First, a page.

Levemir is being discontinued by its manufacturer Novo Nordisk. The company announced the following with regards to anticipated dates:

  • January 2024: Levemir FlexPen experiences supply disruptions
  • April 2024: Discontinuation of Levemir Flexpen
  • December 2024: Complete discontinuation of Levemir, including the Levemir vial

It is important to note that the discontinuation of Levemir is not due to poor efficacy or safety concerns. It has been fairly commonplace to discontinue certain insulin types over the past several decades. As many as 62 insulin types have been discontinued since the discovery of insulin. Oftentimes this is the result of high costs and the development of more advanced delivery methods and formulations.

There are several reasons for Levemir’s discontinuation, including, manufacturing issues, formulary loss, and alternative options. With regards to alternative options, newer and more enhanced insulin therapeutic options are available on the market. This includes Novo Nordisk’s other long-acting insulin product Tresiba (insulin degludec), which provides less frequent dosing and lower side effects like hypoglycemia.

The market has also shifted its course a bit to focus on glucagon-like peptide-1 (GLP-1) receptor agonist drugs. This medication class is incredibly profitable, boasting efficacy in the realms of both diabetes and weight loss. Novo Nordisk itself manufactures semaglutide, known as both Wegovy and Ozempic, which has gained immense popularity in recent years.

How does this discontinuation impact patients?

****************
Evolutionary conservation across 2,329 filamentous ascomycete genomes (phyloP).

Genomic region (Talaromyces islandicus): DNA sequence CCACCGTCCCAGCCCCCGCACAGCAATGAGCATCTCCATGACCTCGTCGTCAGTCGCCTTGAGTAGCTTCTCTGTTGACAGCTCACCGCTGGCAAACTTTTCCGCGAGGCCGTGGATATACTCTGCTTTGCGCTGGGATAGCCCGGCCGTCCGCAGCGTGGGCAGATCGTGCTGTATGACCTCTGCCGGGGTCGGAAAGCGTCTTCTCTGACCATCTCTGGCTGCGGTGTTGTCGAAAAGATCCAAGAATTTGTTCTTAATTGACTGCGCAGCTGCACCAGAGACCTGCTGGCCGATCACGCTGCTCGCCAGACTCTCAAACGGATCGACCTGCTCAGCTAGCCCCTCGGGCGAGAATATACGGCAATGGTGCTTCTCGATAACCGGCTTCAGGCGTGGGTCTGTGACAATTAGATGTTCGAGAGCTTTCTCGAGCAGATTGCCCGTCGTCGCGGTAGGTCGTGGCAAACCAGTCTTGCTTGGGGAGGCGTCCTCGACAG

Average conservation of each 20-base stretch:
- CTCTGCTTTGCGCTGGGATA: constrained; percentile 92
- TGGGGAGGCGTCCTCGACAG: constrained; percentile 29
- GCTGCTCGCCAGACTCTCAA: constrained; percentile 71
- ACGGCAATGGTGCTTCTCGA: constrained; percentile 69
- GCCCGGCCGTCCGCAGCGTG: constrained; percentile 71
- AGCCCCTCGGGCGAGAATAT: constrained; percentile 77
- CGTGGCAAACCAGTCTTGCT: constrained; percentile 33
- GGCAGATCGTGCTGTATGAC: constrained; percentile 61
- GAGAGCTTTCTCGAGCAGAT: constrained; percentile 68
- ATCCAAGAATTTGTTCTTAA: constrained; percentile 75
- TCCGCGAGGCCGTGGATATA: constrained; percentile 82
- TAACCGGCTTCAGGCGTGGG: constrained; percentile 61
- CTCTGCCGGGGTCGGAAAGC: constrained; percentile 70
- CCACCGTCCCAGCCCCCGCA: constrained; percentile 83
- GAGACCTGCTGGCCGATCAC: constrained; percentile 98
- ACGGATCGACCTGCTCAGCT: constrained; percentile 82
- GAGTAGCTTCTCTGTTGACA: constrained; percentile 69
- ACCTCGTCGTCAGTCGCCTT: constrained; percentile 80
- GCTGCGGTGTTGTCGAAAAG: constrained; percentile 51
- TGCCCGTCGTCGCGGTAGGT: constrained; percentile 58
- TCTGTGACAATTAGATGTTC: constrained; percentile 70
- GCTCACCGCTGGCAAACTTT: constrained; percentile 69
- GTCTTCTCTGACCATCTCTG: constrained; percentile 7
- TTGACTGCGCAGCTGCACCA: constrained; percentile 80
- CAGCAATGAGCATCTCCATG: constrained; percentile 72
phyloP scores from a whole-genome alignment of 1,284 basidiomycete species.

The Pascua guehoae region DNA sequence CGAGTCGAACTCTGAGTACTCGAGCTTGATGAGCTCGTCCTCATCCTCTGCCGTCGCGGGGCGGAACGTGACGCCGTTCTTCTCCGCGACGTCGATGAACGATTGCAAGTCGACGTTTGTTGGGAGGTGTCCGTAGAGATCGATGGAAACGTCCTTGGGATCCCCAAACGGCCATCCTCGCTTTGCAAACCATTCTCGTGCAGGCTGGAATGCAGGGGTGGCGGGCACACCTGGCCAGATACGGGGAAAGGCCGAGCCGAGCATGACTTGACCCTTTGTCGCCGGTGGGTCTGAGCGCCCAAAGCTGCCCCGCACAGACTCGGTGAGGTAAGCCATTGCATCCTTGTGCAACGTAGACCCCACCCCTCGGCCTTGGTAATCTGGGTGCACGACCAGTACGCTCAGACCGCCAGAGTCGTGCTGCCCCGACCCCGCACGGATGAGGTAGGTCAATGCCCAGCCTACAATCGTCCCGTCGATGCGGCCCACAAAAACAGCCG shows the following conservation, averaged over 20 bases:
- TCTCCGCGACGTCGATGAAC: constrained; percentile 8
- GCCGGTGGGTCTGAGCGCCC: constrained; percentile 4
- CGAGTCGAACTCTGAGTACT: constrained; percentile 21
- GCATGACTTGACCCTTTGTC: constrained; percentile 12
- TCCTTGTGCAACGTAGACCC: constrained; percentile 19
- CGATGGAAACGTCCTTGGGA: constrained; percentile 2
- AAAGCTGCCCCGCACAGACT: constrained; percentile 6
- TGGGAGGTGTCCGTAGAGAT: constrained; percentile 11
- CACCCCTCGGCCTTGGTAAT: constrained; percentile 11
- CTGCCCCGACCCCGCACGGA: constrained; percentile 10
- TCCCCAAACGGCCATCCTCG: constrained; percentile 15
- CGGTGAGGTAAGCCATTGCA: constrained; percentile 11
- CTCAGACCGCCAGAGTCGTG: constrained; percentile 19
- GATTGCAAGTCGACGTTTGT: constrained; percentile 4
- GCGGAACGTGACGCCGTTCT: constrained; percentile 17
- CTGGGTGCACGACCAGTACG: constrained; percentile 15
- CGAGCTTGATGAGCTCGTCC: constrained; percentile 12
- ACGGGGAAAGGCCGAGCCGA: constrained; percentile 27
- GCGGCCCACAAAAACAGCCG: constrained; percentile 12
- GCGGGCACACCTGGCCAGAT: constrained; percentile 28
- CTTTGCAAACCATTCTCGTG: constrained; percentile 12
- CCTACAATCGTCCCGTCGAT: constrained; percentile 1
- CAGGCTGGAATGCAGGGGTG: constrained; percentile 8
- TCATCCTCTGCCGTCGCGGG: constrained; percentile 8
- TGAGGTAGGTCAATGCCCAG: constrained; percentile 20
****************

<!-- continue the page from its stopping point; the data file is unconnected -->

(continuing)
While there are several other options to replace Levemir on the market, many patients are concerned about the discontinuation. Some patients have been stabilized on the medication since the early days of its approval in the 2000s. It has several benefits, including the opportunity for dose adjustments because it is quickly metabolized.

Patients currently on Levemir will need to discuss with their physician to switch their long-acting insulin therapy. That means saying goodbye to the newfound affordability of Levemir, as it will soon be phased out. The good news is that there are a lot of other options available on the market for long-acting insulins.

What other options do I have?

Although patients already stabilized on Levemir may be worried or disappointed, other types of long-acting insulin are available. These include insulin glargine and insulin degludec. The details of these insulins are outlined below:

  • Insulin glargine. Insulin glargine is sold under several different brand names, including Lantus, Toujeo, Abasaglar, Suliqua, and Semglee. It is provided in several formulations, including pre-filled pens, cartridges, and vials. Additionally, Suliqua combines both insulin glargine and lixisenatide.
  • Insulin degludec. We touched on insulin degludec, which is sold under the brand name Tresiba, earlier in this article. Also manufactured by Novo Nordisk, Tresiba is available as pre-filled pens, cartridges, and prefilled pens combined with liraglutide.

How can I make the switch?

If you are on Levemir, and your provider has not already discussed the discontinuation with you, it would be a good idea to make an appointment. Your healthcare provider will be able to assess your insulin requirements with Levemir and switch you to an alternative option, such as one of the other long-acting insulins above.

It is best to avoid delaying this office visit, as it will likely be more difficult to access Levemir as the year goes on. For example, the Levemir FlexPen will be discontinued as early as April. If you do not switch soon, you may find yourself unable to access the medication and thus not able to manage your blood sugar levels. Recall the dangerous effects of uncontrolled blood sugars over prolonged periods.


In summary, factors like manufacturing issues, pricing, and newer drugs have led to the displacement of Levemir from the diabetes market. Although patients stabilized on Levemir have concerns, there are other alternative long-acting forms of insulin on the market. Thus, patients on Levemir should discuss with their doctor their options for switching therapy. This should be done sooner rather than later so that you can ensure that you are stabilized on a long-acting insulin to manage your blood sugars.